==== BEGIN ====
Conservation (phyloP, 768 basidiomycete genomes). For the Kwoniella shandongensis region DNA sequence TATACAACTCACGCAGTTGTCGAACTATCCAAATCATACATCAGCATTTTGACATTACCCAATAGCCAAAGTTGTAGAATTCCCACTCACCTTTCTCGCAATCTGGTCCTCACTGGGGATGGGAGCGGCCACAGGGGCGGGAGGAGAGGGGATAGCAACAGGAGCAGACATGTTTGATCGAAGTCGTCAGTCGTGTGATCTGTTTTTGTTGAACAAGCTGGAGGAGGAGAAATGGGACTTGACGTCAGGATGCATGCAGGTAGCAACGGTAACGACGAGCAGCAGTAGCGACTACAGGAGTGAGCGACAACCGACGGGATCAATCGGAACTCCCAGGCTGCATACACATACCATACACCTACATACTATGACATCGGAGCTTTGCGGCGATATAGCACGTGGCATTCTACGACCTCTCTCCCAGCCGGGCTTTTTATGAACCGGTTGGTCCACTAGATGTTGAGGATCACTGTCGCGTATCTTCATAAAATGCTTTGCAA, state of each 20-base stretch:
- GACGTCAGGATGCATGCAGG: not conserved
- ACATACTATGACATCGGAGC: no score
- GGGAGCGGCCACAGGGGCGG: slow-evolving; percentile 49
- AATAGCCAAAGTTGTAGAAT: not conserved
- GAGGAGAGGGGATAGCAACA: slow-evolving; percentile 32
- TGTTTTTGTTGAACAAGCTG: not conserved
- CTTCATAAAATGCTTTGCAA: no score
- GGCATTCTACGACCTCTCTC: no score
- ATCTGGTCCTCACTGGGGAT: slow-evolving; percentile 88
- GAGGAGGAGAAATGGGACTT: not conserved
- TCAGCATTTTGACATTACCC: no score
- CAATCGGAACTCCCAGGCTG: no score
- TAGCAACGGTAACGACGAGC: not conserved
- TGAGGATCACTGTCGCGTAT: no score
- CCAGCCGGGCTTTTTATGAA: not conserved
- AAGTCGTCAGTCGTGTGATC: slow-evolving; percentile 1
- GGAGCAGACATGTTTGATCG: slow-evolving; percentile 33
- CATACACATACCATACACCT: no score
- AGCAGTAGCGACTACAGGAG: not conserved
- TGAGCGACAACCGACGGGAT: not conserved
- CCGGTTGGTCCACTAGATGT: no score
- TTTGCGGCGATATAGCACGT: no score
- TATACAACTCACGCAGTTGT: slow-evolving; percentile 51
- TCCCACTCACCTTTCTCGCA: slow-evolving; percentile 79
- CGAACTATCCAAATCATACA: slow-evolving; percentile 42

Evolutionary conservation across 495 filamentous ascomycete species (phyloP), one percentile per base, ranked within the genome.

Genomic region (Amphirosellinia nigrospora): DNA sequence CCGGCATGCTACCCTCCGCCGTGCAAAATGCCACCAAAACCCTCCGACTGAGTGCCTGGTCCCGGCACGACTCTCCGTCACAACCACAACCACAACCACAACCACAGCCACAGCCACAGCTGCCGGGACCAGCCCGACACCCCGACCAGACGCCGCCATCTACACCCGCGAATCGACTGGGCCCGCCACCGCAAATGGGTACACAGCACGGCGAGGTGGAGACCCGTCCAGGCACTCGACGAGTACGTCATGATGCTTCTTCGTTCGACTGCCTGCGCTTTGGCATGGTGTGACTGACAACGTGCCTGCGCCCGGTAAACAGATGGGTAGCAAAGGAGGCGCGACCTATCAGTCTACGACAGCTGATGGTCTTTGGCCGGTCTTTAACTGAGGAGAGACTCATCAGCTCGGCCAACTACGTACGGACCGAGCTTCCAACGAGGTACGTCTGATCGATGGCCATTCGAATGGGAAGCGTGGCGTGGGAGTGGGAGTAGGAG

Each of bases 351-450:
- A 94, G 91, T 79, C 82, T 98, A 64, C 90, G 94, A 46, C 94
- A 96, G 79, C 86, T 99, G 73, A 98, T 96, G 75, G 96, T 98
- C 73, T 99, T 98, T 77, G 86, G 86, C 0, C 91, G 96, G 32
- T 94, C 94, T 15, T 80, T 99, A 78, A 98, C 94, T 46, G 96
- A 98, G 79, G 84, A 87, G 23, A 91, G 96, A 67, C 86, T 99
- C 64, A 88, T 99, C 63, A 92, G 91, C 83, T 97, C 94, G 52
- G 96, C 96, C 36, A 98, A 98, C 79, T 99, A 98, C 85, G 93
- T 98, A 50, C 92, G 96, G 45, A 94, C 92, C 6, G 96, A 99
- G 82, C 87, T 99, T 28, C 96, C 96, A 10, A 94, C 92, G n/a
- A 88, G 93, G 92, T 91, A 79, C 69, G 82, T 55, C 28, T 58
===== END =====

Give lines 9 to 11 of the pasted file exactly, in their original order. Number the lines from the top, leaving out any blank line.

- GGCATTCTACGACCTCTCTC: no score
- ATCTGGTCCTCACTGGGGAT: slow-evolving; percentile 88
- GAGGAGGAGAAATGGGACTT: not conserved